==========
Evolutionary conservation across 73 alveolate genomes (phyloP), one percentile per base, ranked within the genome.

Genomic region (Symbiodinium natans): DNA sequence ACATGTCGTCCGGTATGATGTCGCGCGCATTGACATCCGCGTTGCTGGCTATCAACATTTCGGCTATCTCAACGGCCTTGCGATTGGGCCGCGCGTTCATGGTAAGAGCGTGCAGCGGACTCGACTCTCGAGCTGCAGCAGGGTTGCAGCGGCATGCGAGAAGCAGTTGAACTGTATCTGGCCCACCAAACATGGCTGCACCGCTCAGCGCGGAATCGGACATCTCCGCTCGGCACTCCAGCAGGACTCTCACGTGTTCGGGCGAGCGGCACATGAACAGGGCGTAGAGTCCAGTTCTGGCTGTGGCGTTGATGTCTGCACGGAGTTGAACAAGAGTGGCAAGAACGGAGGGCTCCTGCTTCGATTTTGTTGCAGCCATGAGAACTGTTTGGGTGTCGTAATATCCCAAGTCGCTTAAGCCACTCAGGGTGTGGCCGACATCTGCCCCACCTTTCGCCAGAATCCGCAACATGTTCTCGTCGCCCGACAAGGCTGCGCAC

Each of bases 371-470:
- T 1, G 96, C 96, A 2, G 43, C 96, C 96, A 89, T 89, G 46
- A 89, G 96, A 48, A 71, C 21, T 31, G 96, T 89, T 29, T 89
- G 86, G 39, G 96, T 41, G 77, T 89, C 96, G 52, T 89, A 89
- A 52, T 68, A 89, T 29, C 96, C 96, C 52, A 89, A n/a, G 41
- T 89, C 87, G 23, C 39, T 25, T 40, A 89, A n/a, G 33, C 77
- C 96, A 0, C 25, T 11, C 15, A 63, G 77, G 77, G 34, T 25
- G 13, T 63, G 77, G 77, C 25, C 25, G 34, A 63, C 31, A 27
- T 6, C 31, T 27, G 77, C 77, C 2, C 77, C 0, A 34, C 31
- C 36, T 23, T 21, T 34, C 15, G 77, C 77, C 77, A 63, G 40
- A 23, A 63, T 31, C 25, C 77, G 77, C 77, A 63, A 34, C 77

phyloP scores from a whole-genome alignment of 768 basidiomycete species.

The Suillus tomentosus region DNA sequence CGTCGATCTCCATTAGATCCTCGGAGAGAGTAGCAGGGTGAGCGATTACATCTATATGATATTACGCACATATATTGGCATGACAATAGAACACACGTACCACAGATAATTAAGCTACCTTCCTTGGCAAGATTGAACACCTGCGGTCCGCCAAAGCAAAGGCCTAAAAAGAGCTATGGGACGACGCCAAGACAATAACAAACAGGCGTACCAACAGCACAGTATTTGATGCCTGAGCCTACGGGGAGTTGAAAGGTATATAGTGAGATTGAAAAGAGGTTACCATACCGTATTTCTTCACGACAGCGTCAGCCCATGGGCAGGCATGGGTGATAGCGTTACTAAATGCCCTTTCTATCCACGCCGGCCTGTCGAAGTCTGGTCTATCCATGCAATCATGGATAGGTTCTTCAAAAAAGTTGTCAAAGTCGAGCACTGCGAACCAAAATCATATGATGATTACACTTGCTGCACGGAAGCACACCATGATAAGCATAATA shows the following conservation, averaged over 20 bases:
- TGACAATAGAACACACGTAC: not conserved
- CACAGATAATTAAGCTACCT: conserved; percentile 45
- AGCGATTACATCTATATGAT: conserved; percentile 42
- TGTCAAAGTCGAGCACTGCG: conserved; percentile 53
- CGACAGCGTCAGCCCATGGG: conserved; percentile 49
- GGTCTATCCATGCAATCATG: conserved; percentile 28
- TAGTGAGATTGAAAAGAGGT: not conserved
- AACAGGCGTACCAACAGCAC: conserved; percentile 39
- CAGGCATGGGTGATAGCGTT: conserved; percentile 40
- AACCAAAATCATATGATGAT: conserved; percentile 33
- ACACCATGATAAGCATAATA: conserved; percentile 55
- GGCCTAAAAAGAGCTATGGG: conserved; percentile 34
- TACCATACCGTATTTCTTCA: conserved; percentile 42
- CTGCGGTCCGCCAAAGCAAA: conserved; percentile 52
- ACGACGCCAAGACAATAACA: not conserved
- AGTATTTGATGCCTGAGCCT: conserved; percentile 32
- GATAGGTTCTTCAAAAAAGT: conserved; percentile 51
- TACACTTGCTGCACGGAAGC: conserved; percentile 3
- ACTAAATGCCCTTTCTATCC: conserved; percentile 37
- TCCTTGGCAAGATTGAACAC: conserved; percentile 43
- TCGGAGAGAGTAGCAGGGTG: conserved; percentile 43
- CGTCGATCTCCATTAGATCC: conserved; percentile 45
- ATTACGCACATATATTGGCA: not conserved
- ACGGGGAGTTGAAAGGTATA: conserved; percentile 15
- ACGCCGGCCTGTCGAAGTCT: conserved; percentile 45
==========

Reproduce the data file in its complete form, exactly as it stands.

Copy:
Evolutionary conservation across 73 alveolate genomes (phyloP), one percentile per base, ranked within the genome.

Genomic region (Symbiodinium natans): DNA sequence ACATGTCGTCCGGTATGATGTCGCGCGCATTGACATCCGCGTTGCTGGCTATCAACATTTCGGCTATCTCAACGGCCTTGCGATTGGGCCGCGCGTTCATGGTAAGAGCGTGCAGCGGACTCGACTCTCGAGCTGCAGCAGGGTTGCAGCGGCATGCGAGAAGCAGTTGAACTGTATCTGGCCCACCAAACATGGCTGCACCGCTCAGCGCGGAATCGGACATCTCCGCTCGGCACTCCAGCAGGACTCTCACGTGTTCGGGCGAGCGGCACATGAACAGGGCGTAGAGTCCAGTTCTGGCTGTGGCGTTGATGTCTGCACGGAGTTGAACAAGAGTGGCAAGAACGGAGGGCTCCTGCTTCGATTTTGTTGCAGCCATGAGAACTGTTTGGGTGTCGTAATATCCCAAGTCGCTTAAGCCACTCAGGGTGTGGCCGACATCTGCCCCACCTTTCGCCAGAATCCGCAACATGTTCTCGTCGCCCGACAAGGCTGCGCAC

Each of bases 371-470:
- T 1, G 96, C 96, A 2, G 43, C 96, C 96, A 89, T 89, G 46
- A 89, G 96, A 48, A 71, C 21, T 31, G 96, T 89, T 29, T 89
- G 86, G 39, G 96, T 41, G 77, T 89, C 96, G 52, T 89, A 89
- A 52, T 68, A 89, T 29, C 96, C 96, C 52, A 89, A n/a, G 41
- T 89, C 87, G 23, C 39, T 25, T 40, A 89, A n/a, G 33, C 77
- C 96, A 0, C 25, T 11, C 15, A 63, G 77, G 77, G 34, T 25
- G 13, T 63, G 77, G 77, C 25, C 25, G 34, A 63, C 31, A 27
- T 6, C 31, T 27, G 77, C 77, C 2, C 77, C 0, A 34, C 31
- C 36, T 23, T 21, T 34, C 15, G 77, C 77, C 77, A 63, G 40
- A 23, A 63, T 31, C 25, C 77, G 77, C 77, A 63, A 34, C 77

phyloP scores from a whole-genome alignment of 768 basidiomycete species.

The Suillus tomentosus region DNA sequence CGTCGATCTCCATTAGATCCTCGGAGAGAGTAGCAGGGTGAGCGATTACATCTATATGATATTACGCACATATATTGGCATGACAATAGAACACACGTACCACAGATAATTAAGCTACCTTCCTTGGCAAGATTGAACACCTGCGGTCCGCCAAAGCAAAGGCCTAAAAAGAGCTATGGGACGACGCCAAGACAATAACAAACAGGCGTACCAACAGCACAGTATTTGATGCCTGAGCCTACGGGGAGTTGAAAGGTATATAGTGAGATTGAAAAGAGGTTACCATACCGTATTTCTTCACGACAGCGTCAGCCCATGGGCAGGCATGGGTGATAGCGTTACTAAATGCCCTTTCTATCCACGCCGGCCTGTCGAAGTCTGGTCTATCCATGCAATCATGGATAGGTTCTTCAAAAAAGTTGTCAAAGTCGAGCACTGCGAACCAAAATCATATGATGATTACACTTGCTGCACGGAAGCACACCATGATAAGCATAATA shows the following conservation, averaged over 20 bases:
- TGACAATAGAACACACGTAC: not conserved
- CACAGATAATTAAGCTACCT: conserved; percentile 45
- AGCGATTACATCTATATGAT: conserved; percentile 42
- TGTCAAAGTCGAGCACTGCG: conserved; percentile 53
- CGACAGCGTCAGCCCATGGG: conserved; percentile 49
- GGTCTATCCATGCAATCATG: conserved; percentile 28
- TAGTGAGATTGAAAAGAGGT: not conserved
- AACAGGCGTACCAACAGCAC: conserved; percentile 39
- CAGGCATGGGTGATAGCGTT: conserved; percentile 40
- AACCAAAATCATATGATGAT: conserved; percentile 33
- ACACCATGATAAGCATAATA: conserved; percentile 55
- GGCCTAAAAAGAGCTATGGG: conserved; percentile 34
- TACCATACCGTATTTCTTCA: conserved; percentile 42
- CTGCGGTCCGCCAAAGCAAA: conserved; percentile 52
- ACGACGCCAAGACAATAACA: not conserved
- AGTATTTGATGCCTGAGCCT: conserved; percentile 32
- GATAGGTTCTTCAAAAAAGT: conserved; percentile 51
- TACACTTGCTGCACGGAAGC: conserved; percentile 3
- ACTAAATGCCCTTTCTATCC: conserved; percentile 37
- TCCTTGGCAAGATTGAACAC: conserved; percentile 43
- TCGGAGAGAGTAGCAGGGTG: conserved; percentile 43
- CGTCGATCTCCATTAGATCC: conserved; percentile 45
- ATTACGCACATATATTGGCA: not conserved
- ACGGGGAGTTGAAAGGTATA: conserved; percentile 15
- ACGCCGGCCTGTCGAAGTCT: conserved; percentile 45